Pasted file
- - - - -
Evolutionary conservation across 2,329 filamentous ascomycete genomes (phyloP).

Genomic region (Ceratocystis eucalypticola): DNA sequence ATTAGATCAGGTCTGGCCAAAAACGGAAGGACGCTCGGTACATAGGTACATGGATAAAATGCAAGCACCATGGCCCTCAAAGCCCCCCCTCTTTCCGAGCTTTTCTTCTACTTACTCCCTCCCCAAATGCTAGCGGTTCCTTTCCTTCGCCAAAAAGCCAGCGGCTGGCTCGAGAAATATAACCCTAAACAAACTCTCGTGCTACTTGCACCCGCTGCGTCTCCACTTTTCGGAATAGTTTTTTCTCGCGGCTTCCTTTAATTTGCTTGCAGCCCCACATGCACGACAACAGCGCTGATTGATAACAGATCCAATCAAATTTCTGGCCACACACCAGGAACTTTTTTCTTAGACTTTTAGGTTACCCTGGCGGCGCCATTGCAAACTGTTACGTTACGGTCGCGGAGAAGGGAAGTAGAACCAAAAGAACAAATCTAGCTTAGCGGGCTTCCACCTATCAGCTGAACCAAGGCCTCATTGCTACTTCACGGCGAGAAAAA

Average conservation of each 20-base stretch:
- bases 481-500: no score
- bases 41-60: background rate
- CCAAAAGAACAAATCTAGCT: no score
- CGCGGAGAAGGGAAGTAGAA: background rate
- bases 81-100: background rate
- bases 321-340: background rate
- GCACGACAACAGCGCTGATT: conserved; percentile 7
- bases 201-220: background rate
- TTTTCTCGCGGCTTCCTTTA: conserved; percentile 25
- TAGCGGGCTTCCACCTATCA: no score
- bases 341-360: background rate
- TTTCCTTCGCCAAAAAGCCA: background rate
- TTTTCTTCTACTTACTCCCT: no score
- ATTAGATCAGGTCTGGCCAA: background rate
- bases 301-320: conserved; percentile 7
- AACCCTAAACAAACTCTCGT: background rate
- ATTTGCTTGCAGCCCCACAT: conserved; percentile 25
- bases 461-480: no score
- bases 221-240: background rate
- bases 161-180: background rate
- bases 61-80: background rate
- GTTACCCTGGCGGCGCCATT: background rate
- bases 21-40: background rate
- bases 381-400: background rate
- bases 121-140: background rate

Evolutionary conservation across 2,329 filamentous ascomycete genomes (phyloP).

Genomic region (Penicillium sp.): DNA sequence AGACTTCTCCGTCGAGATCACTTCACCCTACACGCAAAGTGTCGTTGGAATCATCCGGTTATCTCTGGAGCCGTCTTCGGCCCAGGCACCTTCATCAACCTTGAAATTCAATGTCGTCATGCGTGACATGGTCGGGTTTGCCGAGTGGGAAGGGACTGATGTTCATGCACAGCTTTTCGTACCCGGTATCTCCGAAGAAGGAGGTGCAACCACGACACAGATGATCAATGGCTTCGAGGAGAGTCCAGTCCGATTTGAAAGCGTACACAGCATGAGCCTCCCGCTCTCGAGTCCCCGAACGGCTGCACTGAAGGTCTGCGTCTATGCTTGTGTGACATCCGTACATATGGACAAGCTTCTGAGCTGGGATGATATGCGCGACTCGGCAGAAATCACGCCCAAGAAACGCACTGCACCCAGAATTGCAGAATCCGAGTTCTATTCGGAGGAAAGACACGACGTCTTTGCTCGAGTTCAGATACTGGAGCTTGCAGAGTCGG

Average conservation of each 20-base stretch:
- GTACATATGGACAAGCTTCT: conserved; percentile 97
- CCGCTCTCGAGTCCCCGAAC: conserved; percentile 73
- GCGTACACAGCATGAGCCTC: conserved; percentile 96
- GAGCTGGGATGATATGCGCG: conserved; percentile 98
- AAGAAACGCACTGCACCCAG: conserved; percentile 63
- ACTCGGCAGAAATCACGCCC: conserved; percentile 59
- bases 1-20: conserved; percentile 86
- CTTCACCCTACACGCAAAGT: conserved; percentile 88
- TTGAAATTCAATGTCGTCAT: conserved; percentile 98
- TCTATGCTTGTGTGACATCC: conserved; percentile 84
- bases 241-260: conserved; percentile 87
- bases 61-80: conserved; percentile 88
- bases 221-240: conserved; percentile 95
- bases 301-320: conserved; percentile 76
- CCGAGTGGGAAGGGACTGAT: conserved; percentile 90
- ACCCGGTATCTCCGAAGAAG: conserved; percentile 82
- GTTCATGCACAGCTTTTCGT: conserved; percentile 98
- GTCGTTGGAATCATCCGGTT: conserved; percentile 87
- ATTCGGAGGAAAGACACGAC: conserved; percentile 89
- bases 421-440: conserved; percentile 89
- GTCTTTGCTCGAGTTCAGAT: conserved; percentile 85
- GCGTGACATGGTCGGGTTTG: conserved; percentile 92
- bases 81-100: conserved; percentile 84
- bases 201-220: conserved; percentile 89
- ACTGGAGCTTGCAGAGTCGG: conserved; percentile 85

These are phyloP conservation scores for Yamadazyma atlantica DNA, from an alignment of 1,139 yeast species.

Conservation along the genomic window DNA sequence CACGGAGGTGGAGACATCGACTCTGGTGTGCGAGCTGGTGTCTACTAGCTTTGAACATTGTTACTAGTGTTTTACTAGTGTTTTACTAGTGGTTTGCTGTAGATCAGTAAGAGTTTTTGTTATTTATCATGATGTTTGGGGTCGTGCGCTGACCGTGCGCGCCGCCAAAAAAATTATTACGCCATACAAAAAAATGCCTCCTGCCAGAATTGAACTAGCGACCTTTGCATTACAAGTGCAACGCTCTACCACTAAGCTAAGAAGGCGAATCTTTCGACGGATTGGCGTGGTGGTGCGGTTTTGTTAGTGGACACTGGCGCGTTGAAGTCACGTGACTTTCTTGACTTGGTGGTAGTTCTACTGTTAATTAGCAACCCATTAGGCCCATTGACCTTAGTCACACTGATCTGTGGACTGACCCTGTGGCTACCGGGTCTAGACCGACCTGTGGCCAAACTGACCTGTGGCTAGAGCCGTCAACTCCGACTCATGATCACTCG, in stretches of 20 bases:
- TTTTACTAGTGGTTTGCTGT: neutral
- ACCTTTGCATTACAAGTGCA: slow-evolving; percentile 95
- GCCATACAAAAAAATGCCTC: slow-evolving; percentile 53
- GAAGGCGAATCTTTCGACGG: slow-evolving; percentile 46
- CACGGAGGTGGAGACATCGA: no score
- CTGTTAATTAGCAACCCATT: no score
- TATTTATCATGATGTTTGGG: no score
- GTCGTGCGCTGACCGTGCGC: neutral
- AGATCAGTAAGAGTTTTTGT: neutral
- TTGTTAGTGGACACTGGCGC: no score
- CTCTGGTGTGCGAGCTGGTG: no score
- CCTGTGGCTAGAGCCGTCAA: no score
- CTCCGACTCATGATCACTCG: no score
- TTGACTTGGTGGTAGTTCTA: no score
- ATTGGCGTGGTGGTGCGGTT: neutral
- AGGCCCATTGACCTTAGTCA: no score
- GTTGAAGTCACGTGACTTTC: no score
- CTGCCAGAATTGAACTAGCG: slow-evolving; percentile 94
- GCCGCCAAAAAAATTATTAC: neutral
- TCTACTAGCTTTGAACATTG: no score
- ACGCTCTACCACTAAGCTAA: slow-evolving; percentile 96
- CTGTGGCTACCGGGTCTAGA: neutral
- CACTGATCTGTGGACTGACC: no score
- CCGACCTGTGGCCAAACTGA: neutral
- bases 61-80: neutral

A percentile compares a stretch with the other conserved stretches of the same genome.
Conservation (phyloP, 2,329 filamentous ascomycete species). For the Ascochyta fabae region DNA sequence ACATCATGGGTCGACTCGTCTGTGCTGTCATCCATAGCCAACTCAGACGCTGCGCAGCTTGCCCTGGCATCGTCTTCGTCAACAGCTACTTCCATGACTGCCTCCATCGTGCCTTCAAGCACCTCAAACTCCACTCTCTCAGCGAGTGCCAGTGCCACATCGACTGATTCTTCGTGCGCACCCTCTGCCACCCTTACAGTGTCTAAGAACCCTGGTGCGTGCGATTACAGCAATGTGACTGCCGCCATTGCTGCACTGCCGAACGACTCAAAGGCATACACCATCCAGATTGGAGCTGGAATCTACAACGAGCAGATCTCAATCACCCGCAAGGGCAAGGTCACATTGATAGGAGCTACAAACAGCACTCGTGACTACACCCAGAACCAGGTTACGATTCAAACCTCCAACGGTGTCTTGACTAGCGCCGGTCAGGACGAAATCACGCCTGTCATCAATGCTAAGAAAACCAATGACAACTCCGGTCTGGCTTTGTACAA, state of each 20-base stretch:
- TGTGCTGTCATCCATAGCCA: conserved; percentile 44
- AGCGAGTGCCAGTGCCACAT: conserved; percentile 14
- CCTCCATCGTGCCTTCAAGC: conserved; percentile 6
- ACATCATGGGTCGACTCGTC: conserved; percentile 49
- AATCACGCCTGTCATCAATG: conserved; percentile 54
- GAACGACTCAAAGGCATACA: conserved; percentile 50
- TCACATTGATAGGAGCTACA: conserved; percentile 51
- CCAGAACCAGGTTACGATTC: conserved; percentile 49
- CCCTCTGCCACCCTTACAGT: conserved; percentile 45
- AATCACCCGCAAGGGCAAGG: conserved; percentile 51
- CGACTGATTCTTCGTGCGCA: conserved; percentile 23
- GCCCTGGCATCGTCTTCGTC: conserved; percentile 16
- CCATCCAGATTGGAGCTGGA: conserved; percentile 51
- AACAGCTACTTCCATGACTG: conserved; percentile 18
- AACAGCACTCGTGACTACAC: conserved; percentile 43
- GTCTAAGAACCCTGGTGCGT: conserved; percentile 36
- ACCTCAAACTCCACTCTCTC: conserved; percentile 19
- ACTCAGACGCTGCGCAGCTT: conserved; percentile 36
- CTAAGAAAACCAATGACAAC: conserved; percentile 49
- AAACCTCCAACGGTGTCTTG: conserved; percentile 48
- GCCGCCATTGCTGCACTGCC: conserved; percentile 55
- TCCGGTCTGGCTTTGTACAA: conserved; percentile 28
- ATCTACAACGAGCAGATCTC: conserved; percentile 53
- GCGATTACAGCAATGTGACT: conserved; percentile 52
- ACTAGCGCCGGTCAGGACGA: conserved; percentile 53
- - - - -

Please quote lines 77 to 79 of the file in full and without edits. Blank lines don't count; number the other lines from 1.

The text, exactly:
- GCCGCCAAAAAAATTATTAC: neutral
- TCTACTAGCTTTGAACATTG: no score
- ACGCTCTACCACTAAGCTAA: slow-evolving; percentile 96